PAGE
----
The Vanishing Wall Street Bonus Act

Wall Street traders and brokers are likely still hoping it were still 2006. That was the year the big Wall Street bonuses were paid out. Remember Goldman Sachs paying out multi-hundred-thousand- dollar bonuses to its employees? In fact, 2006 bonuses on Wall Street were up 20%-30% over 2005.

In 2007: One later and it’s very different story. After five years of rising bonuses, traders and brokers could be receiving very small bonuses this year. The cut? Anywhere from 15% to 50% depending upon the area of employment for the players. The biggest cuts in bonuses will obviously come from those that peddled the disappearing subprime loan packages.

Small Wall Street bonuses will result in a general cutback on spending. That’s simply how it works for the Wall Street crowd. Money coming in… the big houses and Porches it goes to. Money not coming in… spending slows considerably. Could this be the year New York real estate finally halts its rapid rise in price? Yes.

While many were betting (or should I say hoping) that the stock market correction that started a few weeks ago was over, the market has remained very choppy. We saw this yesterday when the Dow Jones Industrials dropped 280 points. Investors don’t like such big one-day swings in the stock market. And that makes the jobs of the traders and brokers that much more difficult.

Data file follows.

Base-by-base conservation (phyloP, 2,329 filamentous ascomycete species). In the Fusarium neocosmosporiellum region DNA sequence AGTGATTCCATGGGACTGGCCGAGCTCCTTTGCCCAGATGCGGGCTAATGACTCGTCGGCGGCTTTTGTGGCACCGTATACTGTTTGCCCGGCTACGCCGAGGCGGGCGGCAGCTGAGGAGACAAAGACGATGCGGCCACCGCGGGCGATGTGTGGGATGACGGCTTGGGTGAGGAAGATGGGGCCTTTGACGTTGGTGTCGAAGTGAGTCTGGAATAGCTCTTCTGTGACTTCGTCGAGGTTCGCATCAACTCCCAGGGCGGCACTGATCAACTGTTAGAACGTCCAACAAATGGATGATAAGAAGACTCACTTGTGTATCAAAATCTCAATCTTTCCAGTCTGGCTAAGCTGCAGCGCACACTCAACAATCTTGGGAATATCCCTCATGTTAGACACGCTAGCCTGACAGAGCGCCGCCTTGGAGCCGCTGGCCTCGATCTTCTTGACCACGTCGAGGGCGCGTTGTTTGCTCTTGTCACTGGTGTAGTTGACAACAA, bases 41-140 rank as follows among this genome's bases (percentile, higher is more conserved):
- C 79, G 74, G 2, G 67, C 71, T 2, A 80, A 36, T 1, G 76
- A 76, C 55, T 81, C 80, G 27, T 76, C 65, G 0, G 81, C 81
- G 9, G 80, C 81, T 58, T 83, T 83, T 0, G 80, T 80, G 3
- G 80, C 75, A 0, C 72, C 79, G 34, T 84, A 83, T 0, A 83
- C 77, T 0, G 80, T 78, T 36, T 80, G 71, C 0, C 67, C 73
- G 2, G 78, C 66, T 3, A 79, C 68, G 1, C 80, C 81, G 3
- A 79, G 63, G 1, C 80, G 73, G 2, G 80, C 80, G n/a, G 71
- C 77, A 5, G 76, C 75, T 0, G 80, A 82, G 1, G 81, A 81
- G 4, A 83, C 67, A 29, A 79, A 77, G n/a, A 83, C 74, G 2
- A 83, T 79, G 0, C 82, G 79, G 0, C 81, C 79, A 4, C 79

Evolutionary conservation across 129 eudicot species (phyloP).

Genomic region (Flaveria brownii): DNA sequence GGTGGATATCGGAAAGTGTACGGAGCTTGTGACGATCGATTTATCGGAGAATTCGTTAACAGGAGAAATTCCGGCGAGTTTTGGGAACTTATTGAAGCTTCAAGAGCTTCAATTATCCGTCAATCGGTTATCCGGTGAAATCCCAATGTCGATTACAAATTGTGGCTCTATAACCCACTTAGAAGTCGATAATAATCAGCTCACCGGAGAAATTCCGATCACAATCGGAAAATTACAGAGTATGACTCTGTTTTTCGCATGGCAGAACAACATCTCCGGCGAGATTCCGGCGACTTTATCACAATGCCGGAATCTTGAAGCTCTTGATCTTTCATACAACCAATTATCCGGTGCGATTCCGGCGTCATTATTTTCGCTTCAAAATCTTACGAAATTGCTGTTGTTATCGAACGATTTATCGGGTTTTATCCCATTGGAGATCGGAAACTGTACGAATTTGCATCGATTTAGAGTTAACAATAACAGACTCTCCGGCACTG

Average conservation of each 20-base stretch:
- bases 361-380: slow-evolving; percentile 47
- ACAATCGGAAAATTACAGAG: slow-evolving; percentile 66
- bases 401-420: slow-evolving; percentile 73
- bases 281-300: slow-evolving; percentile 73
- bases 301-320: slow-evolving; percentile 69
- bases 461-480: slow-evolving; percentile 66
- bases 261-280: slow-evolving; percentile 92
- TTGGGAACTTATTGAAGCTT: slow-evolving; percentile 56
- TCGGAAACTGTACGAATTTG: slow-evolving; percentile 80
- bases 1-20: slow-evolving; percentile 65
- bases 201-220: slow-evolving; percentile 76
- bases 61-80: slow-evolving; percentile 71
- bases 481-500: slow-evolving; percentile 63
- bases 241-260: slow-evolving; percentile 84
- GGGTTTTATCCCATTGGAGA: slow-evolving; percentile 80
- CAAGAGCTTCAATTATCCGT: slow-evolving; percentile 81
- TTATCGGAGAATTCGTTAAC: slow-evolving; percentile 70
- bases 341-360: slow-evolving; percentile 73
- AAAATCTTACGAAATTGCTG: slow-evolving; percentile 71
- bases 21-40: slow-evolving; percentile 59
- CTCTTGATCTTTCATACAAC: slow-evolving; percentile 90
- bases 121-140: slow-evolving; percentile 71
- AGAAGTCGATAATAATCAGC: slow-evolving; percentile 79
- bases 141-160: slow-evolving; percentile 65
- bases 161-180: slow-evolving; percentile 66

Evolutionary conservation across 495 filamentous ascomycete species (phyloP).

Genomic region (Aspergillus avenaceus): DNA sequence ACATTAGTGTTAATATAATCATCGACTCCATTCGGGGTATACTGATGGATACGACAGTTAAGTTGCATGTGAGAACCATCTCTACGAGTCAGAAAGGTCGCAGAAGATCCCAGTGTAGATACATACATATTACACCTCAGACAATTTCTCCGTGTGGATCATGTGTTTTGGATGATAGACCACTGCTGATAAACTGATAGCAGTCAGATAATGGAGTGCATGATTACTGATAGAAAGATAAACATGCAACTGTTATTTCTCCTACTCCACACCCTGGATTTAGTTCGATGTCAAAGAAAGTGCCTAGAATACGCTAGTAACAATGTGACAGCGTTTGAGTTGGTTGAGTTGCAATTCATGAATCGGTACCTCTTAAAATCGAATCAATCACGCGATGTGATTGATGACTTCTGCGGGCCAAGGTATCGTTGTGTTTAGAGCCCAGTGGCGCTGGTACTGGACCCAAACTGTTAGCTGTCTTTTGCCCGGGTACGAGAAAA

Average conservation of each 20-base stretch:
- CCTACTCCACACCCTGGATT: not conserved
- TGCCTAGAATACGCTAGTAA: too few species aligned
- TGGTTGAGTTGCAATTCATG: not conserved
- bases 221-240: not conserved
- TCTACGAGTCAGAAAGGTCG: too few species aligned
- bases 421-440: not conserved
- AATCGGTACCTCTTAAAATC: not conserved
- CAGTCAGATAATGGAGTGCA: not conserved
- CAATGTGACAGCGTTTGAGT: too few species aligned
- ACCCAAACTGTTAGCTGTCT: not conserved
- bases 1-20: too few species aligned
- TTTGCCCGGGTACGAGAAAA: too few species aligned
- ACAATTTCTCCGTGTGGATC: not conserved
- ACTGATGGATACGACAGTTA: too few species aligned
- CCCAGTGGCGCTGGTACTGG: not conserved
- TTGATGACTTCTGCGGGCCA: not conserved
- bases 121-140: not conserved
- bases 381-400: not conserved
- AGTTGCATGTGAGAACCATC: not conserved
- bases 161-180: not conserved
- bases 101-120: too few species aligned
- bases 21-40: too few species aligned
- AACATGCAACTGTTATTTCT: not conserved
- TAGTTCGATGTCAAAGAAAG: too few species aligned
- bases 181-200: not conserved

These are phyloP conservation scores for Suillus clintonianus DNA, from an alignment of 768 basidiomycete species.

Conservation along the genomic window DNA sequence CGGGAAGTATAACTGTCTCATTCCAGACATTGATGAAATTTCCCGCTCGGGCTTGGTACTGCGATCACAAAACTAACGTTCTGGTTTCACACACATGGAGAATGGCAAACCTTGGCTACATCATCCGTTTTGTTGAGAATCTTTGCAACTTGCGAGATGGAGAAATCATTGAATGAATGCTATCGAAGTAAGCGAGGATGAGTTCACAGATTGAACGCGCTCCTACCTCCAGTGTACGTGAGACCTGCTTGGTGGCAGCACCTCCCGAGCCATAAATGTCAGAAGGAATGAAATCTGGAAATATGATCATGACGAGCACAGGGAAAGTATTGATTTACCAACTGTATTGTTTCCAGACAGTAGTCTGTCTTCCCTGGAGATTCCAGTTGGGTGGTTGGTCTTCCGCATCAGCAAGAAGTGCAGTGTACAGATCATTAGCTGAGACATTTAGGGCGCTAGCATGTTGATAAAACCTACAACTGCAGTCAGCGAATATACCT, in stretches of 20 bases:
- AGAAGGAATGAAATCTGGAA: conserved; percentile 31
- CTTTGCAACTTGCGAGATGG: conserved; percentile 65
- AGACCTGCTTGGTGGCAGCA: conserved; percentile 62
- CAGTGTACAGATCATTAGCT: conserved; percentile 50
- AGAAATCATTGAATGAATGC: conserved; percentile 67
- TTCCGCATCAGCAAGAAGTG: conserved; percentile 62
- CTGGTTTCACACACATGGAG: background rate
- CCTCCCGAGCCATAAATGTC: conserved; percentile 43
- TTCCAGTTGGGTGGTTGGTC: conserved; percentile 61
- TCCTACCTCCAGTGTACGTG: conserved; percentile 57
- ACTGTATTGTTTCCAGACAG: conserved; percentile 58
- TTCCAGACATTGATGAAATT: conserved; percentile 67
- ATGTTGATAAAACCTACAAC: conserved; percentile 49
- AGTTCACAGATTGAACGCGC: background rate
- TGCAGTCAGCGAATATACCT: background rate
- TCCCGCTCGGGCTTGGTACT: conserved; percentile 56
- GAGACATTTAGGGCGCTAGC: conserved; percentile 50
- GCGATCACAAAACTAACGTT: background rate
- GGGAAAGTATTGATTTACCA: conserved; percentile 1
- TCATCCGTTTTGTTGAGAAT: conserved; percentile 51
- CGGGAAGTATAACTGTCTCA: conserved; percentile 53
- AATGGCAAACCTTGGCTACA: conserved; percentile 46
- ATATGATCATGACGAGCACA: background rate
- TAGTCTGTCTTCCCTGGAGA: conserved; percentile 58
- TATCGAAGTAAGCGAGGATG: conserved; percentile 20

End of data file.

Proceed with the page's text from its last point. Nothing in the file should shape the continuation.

Yesterday, the Dow Jones U.S. Investment Services Index, comprised of the biggest broker stocks on Wall Street, plummeted 3.8%. If we look at this chart from June of this year, it looks like it is in a free fall… down about 30% in only three months. The big brokerage stocks like Morgan Stanley, Merrill Lynch, Lehman and Goldman Sachs are down big-time in price.

Reading from the charts, the future doesn’t look so rosy for the big brokerage houses, their traders and brokers. And when business doesn’t look good for them, a poor stock market is sure to develop.